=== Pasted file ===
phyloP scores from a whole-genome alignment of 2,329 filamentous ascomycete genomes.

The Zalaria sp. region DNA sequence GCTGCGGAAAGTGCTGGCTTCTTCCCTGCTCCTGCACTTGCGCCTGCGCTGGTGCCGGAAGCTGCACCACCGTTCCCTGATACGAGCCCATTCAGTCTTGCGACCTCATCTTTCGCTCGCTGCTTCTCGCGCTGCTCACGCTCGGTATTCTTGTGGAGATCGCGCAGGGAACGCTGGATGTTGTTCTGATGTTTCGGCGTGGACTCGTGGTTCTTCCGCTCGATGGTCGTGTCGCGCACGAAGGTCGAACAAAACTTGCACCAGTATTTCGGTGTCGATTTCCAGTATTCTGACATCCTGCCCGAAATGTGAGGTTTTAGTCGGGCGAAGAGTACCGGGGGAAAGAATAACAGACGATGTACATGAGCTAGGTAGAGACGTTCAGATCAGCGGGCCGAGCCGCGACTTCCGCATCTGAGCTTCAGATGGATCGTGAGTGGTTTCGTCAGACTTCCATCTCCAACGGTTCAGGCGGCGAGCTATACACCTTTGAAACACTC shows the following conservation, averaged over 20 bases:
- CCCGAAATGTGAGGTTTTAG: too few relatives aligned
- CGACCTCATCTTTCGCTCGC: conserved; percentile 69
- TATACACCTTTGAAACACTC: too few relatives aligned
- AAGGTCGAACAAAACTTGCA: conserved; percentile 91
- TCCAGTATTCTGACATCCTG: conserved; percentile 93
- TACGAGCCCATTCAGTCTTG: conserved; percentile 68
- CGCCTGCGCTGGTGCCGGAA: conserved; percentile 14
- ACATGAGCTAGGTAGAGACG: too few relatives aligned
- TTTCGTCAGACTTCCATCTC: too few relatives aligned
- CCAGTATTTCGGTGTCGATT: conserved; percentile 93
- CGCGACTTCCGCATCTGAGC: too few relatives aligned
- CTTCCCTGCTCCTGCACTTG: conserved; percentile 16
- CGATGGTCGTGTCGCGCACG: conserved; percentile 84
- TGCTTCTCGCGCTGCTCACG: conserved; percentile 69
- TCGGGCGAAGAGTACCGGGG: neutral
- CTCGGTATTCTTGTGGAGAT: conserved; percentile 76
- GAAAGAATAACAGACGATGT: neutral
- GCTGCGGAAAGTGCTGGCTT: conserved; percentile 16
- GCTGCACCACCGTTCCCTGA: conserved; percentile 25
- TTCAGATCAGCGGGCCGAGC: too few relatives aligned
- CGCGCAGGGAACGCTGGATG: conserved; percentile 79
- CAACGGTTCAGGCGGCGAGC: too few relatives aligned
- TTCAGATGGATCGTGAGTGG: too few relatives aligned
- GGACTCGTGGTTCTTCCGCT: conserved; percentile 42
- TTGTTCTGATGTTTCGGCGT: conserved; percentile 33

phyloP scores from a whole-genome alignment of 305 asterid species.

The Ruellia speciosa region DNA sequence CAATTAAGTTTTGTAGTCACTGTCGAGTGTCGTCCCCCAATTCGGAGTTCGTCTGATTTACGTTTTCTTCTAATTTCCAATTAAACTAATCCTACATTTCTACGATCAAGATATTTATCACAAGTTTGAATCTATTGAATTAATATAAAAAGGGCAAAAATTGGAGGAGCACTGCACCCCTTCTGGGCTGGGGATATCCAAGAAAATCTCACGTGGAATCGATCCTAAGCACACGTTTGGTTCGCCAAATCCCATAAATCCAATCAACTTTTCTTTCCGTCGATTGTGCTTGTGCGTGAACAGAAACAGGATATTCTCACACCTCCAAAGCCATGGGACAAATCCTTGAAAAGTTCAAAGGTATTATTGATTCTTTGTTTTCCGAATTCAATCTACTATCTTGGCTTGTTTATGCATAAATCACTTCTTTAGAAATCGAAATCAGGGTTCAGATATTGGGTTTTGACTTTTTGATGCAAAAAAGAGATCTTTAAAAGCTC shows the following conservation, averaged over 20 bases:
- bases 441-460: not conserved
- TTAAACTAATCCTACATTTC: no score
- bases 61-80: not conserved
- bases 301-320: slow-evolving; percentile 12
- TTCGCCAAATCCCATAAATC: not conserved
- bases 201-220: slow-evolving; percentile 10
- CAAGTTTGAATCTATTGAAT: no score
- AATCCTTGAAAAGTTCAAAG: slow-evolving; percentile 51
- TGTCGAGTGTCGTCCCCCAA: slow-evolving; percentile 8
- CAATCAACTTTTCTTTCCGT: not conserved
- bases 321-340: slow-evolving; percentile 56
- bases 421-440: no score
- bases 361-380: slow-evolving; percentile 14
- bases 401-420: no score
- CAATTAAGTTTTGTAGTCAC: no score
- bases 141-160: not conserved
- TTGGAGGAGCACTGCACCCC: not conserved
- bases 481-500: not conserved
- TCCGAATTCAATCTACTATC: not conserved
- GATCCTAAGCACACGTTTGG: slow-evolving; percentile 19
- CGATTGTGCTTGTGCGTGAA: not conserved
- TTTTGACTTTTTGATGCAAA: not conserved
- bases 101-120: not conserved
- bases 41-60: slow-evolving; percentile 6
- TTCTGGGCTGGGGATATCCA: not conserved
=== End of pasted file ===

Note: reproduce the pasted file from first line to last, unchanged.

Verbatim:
phyloP scores from a whole-genome alignment of 2,329 filamentous ascomycete genomes.

The Zalaria sp. region DNA sequence GCTGCGGAAAGTGCTGGCTTCTTCCCTGCTCCTGCACTTGCGCCTGCGCTGGTGCCGGAAGCTGCACCACCGTTCCCTGATACGAGCCCATTCAGTCTTGCGACCTCATCTTTCGCTCGCTGCTTCTCGCGCTGCTCACGCTCGGTATTCTTGTGGAGATCGCGCAGGGAACGCTGGATGTTGTTCTGATGTTTCGGCGTGGACTCGTGGTTCTTCCGCTCGATGGTCGTGTCGCGCACGAAGGTCGAACAAAACTTGCACCAGTATTTCGGTGTCGATTTCCAGTATTCTGACATCCTGCCCGAAATGTGAGGTTTTAGTCGGGCGAAGAGTACCGGGGGAAAGAATAACAGACGATGTACATGAGCTAGGTAGAGACGTTCAGATCAGCGGGCCGAGCCGCGACTTCCGCATCTGAGCTTCAGATGGATCGTGAGTGGTTTCGTCAGACTTCCATCTCCAACGGTTCAGGCGGCGAGCTATACACCTTTGAAACACTC shows the following conservation, averaged over 20 bases:
- CCCGAAATGTGAGGTTTTAG: too few relatives aligned
- CGACCTCATCTTTCGCTCGC: conserved; percentile 69
- TATACACCTTTGAAACACTC: too few relatives aligned
- AAGGTCGAACAAAACTTGCA: conserved; percentile 91
- TCCAGTATTCTGACATCCTG: conserved; percentile 93
- TACGAGCCCATTCAGTCTTG: conserved; percentile 68
- CGCCTGCGCTGGTGCCGGAA: conserved; percentile 14
- ACATGAGCTAGGTAGAGACG: too few relatives aligned
- TTTCGTCAGACTTCCATCTC: too few relatives aligned
- CCAGTATTTCGGTGTCGATT: conserved; percentile 93
- CGCGACTTCCGCATCTGAGC: too few relatives aligned
- CTTCCCTGCTCCTGCACTTG: conserved; percentile 16
- CGATGGTCGTGTCGCGCACG: conserved; percentile 84
- TGCTTCTCGCGCTGCTCACG: conserved; percentile 69
- TCGGGCGAAGAGTACCGGGG: neutral
- CTCGGTATTCTTGTGGAGAT: conserved; percentile 76
- GAAAGAATAACAGACGATGT: neutral
- GCTGCGGAAAGTGCTGGCTT: conserved; percentile 16
- GCTGCACCACCGTTCCCTGA: conserved; percentile 25
- TTCAGATCAGCGGGCCGAGC: too few relatives aligned
- CGCGCAGGGAACGCTGGATG: conserved; percentile 79
- CAACGGTTCAGGCGGCGAGC: too few relatives aligned
- TTCAGATGGATCGTGAGTGG: too few relatives aligned
- GGACTCGTGGTTCTTCCGCT: conserved; percentile 42
- TTGTTCTGATGTTTCGGCGT: conserved; percentile 33

phyloP scores from a whole-genome alignment of 305 asterid species.

The Ruellia speciosa region DNA sequence CAATTAAGTTTTGTAGTCACTGTCGAGTGTCGTCCCCCAATTCGGAGTTCGTCTGATTTACGTTTTCTTCTAATTTCCAATTAAACTAATCCTACATTTCTACGATCAAGATATTTATCACAAGTTTGAATCTATTGAATTAATATAAAAAGGGCAAAAATTGGAGGAGCACTGCACCCCTTCTGGGCTGGGGATATCCAAGAAAATCTCACGTGGAATCGATCCTAAGCACACGTTTGGTTCGCCAAATCCCATAAATCCAATCAACTTTTCTTTCCGTCGATTGTGCTTGTGCGTGAACAGAAACAGGATATTCTCACACCTCCAAAGCCATGGGACAAATCCTTGAAAAGTTCAAAGGTATTATTGATTCTTTGTTTTCCGAATTCAATCTACTATCTTGGCTTGTTTATGCATAAATCACTTCTTTAGAAATCGAAATCAGGGTTCAGATATTGGGTTTTGACTTTTTGATGCAAAAAAGAGATCTTTAAAAGCTC shows the following conservation, averaged over 20 bases:
- bases 441-460: not conserved
- TTAAACTAATCCTACATTTC: no score
- bases 61-80: not conserved
- bases 301-320: slow-evolving; percentile 12
- TTCGCCAAATCCCATAAATC: not conserved
- bases 201-220: slow-evolving; percentile 10
- CAAGTTTGAATCTATTGAAT: no score
- AATCCTTGAAAAGTTCAAAG: slow-evolving; percentile 51
- TGTCGAGTGTCGTCCCCCAA: slow-evolving; percentile 8
- CAATCAACTTTTCTTTCCGT: not conserved
- bases 321-340: slow-evolving; percentile 56
- bases 421-440: no score
- bases 361-380: slow-evolving; percentile 14
- bases 401-420: no score
- CAATTAAGTTTTGTAGTCAC: no score
- bases 141-160: not conserved
- TTGGAGGAGCACTGCACCCC: not conserved
- bases 481-500: not conserved
- TCCGAATTCAATCTACTATC: not conserved
- GATCCTAAGCACACGTTTGG: slow-evolving; percentile 19
- CGATTGTGCTTGTGCGTGAA: not conserved
- TTTTGACTTTTTGATGCAAA: not conserved
- bases 101-120: not conserved
- bases 41-60: slow-evolving; percentile 6
- TTCTGGGCTGGGGATATCCA: not conserved